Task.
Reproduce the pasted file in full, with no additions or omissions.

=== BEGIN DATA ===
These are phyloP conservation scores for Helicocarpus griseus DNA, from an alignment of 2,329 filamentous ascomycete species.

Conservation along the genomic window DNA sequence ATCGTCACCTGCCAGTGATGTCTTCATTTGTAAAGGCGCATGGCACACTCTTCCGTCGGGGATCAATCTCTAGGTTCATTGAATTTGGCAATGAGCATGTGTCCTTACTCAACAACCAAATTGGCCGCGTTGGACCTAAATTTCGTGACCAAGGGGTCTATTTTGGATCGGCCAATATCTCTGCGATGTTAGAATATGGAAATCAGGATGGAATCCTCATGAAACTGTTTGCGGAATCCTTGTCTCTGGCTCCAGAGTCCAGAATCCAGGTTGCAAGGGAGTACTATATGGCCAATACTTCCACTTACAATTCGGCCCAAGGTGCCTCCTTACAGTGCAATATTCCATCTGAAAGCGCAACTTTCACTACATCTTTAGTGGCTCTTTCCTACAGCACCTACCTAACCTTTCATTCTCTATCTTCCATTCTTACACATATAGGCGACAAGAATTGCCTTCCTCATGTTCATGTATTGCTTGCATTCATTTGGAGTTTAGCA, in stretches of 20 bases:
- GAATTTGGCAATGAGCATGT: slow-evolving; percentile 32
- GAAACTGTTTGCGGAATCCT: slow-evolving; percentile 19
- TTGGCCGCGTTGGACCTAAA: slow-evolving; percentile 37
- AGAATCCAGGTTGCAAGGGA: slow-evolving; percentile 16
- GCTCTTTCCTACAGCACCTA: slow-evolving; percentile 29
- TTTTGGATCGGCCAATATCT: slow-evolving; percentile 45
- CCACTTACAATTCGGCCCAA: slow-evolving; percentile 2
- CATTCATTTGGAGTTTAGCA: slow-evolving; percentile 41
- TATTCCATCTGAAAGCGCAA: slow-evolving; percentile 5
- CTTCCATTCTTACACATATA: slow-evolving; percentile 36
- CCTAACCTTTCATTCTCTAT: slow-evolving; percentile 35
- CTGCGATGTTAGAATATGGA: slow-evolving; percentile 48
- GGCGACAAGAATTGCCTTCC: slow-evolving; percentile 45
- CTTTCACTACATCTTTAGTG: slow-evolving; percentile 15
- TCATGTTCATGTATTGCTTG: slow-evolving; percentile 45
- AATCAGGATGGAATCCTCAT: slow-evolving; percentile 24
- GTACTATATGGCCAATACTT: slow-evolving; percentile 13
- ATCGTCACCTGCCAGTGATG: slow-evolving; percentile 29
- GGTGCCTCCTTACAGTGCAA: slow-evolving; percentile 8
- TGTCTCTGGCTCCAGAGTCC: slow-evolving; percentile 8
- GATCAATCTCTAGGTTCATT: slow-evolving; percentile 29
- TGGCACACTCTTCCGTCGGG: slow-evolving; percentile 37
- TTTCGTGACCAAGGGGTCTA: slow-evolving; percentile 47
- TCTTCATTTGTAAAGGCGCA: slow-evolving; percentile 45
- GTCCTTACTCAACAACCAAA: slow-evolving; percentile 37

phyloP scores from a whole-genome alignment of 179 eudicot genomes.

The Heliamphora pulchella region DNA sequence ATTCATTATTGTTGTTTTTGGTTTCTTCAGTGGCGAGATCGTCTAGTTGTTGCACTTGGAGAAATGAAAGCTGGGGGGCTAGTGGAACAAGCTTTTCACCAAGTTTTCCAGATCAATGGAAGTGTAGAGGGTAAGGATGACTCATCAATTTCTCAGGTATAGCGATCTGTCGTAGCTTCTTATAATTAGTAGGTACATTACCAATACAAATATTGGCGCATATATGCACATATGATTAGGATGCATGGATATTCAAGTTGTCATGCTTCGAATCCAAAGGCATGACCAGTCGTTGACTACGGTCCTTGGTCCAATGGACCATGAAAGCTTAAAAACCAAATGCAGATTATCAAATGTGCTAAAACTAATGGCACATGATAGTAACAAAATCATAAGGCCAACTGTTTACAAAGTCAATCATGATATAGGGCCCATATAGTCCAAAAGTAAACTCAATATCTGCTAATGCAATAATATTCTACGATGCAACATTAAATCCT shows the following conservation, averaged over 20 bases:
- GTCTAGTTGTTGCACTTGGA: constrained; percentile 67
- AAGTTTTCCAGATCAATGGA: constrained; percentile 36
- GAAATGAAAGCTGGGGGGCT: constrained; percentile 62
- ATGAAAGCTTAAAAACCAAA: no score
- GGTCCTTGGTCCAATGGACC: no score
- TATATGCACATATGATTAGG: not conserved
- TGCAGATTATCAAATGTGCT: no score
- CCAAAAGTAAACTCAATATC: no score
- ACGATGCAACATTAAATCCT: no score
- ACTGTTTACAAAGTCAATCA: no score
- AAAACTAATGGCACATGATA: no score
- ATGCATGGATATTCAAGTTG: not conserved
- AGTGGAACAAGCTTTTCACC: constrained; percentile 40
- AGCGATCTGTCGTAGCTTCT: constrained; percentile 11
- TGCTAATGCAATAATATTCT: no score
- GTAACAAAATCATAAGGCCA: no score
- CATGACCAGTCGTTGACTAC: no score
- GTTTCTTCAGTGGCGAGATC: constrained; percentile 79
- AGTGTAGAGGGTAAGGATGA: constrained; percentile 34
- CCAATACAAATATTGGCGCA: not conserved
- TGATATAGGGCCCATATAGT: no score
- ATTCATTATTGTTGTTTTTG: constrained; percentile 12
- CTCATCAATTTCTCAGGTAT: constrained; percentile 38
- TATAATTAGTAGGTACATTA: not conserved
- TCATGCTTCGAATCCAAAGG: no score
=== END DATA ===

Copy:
These are phyloP conservation scores for Helicocarpus griseus DNA, from an alignment of 2,329 filamentous ascomycete species.

Conservation along the genomic window DNA sequence ATCGTCACCTGCCAGTGATGTCTTCATTTGTAAAGGCGCATGGCACACTCTTCCGTCGGGGATCAATCTCTAGGTTCATTGAATTTGGCAATGAGCATGTGTCCTTACTCAACAACCAAATTGGCCGCGTTGGACCTAAATTTCGTGACCAAGGGGTCTATTTTGGATCGGCCAATATCTCTGCGATGTTAGAATATGGAAATCAGGATGGAATCCTCATGAAACTGTTTGCGGAATCCTTGTCTCTGGCTCCAGAGTCCAGAATCCAGGTTGCAAGGGAGTACTATATGGCCAATACTTCCACTTACAATTCGGCCCAAGGTGCCTCCTTACAGTGCAATATTCCATCTGAAAGCGCAACTTTCACTACATCTTTAGTGGCTCTTTCCTACAGCACCTACCTAACCTTTCATTCTCTATCTTCCATTCTTACACATATAGGCGACAAGAATTGCCTTCCTCATGTTCATGTATTGCTTGCATTCATTTGGAGTTTAGCA, in stretches of 20 bases:
- GAATTTGGCAATGAGCATGT: slow-evolving; percentile 32
- GAAACTGTTTGCGGAATCCT: slow-evolving; percentile 19
- TTGGCCGCGTTGGACCTAAA: slow-evolving; percentile 37
- AGAATCCAGGTTGCAAGGGA: slow-evolving; percentile 16
- GCTCTTTCCTACAGCACCTA: slow-evolving; percentile 29
- TTTTGGATCGGCCAATATCT: slow-evolving; percentile 45
- CCACTTACAATTCGGCCCAA: slow-evolving; percentile 2
- CATTCATTTGGAGTTTAGCA: slow-evolving; percentile 41
- TATTCCATCTGAAAGCGCAA: slow-evolving; percentile 5
- CTTCCATTCTTACACATATA: slow-evolving; percentile 36
- CCTAACCTTTCATTCTCTAT: slow-evolving; percentile 35
- CTGCGATGTTAGAATATGGA: slow-evolving; percentile 48
- GGCGACAAGAATTGCCTTCC: slow-evolving; percentile 45
- CTTTCACTACATCTTTAGTG: slow-evolving; percentile 15
- TCATGTTCATGTATTGCTTG: slow-evolving; percentile 45
- AATCAGGATGGAATCCTCAT: slow-evolving; percentile 24
- GTACTATATGGCCAATACTT: slow-evolving; percentile 13
- ATCGTCACCTGCCAGTGATG: slow-evolving; percentile 29
- GGTGCCTCCTTACAGTGCAA: slow-evolving; percentile 8
- TGTCTCTGGCTCCAGAGTCC: slow-evolving; percentile 8
- GATCAATCTCTAGGTTCATT: slow-evolving; percentile 29
- TGGCACACTCTTCCGTCGGG: slow-evolving; percentile 37
- TTTCGTGACCAAGGGGTCTA: slow-evolving; percentile 47
- TCTTCATTTGTAAAGGCGCA: slow-evolving; percentile 45
- GTCCTTACTCAACAACCAAA: slow-evolving; percentile 37

phyloP scores from a whole-genome alignment of 179 eudicot genomes.

The Heliamphora pulchella region DNA sequence ATTCATTATTGTTGTTTTTGGTTTCTTCAGTGGCGAGATCGTCTAGTTGTTGCACTTGGAGAAATGAAAGCTGGGGGGCTAGTGGAACAAGCTTTTCACCAAGTTTTCCAGATCAATGGAAGTGTAGAGGGTAAGGATGACTCATCAATTTCTCAGGTATAGCGATCTGTCGTAGCTTCTTATAATTAGTAGGTACATTACCAATACAAATATTGGCGCATATATGCACATATGATTAGGATGCATGGATATTCAAGTTGTCATGCTTCGAATCCAAAGGCATGACCAGTCGTTGACTACGGTCCTTGGTCCAATGGACCATGAAAGCTTAAAAACCAAATGCAGATTATCAAATGTGCTAAAACTAATGGCACATGATAGTAACAAAATCATAAGGCCAACTGTTTACAAAGTCAATCATGATATAGGGCCCATATAGTCCAAAAGTAAACTCAATATCTGCTAATGCAATAATATTCTACGATGCAACATTAAATCCT shows the following conservation, averaged over 20 bases:
- GTCTAGTTGTTGCACTTGGA: constrained; percentile 67
- AAGTTTTCCAGATCAATGGA: constrained; percentile 36
- GAAATGAAAGCTGGGGGGCT: constrained; percentile 62
- ATGAAAGCTTAAAAACCAAA: no score
- GGTCCTTGGTCCAATGGACC: no score
- TATATGCACATATGATTAGG: not conserved
- TGCAGATTATCAAATGTGCT: no score
- CCAAAAGTAAACTCAATATC: no score
- ACGATGCAACATTAAATCCT: no score
- ACTGTTTACAAAGTCAATCA: no score
- AAAACTAATGGCACATGATA: no score
- ATGCATGGATATTCAAGTTG: not conserved
- AGTGGAACAAGCTTTTCACC: constrained; percentile 40
- AGCGATCTGTCGTAGCTTCT: constrained; percentile 11
- TGCTAATGCAATAATATTCT: no score
- GTAACAAAATCATAAGGCCA: no score
- CATGACCAGTCGTTGACTAC: no score
- GTTTCTTCAGTGGCGAGATC: constrained; percentile 79
- AGTGTAGAGGGTAAGGATGA: constrained; percentile 34
- CCAATACAAATATTGGCGCA: not conserved
- TGATATAGGGCCCATATAGT: no score
- ATTCATTATTGTTGTTTTTG: constrained; percentile 12
- CTCATCAATTTCTCAGGTAT: constrained; percentile 38
- TATAATTAGTAGGTACATTA: not conserved
- TCATGCTTCGAATCCAAAGG: no score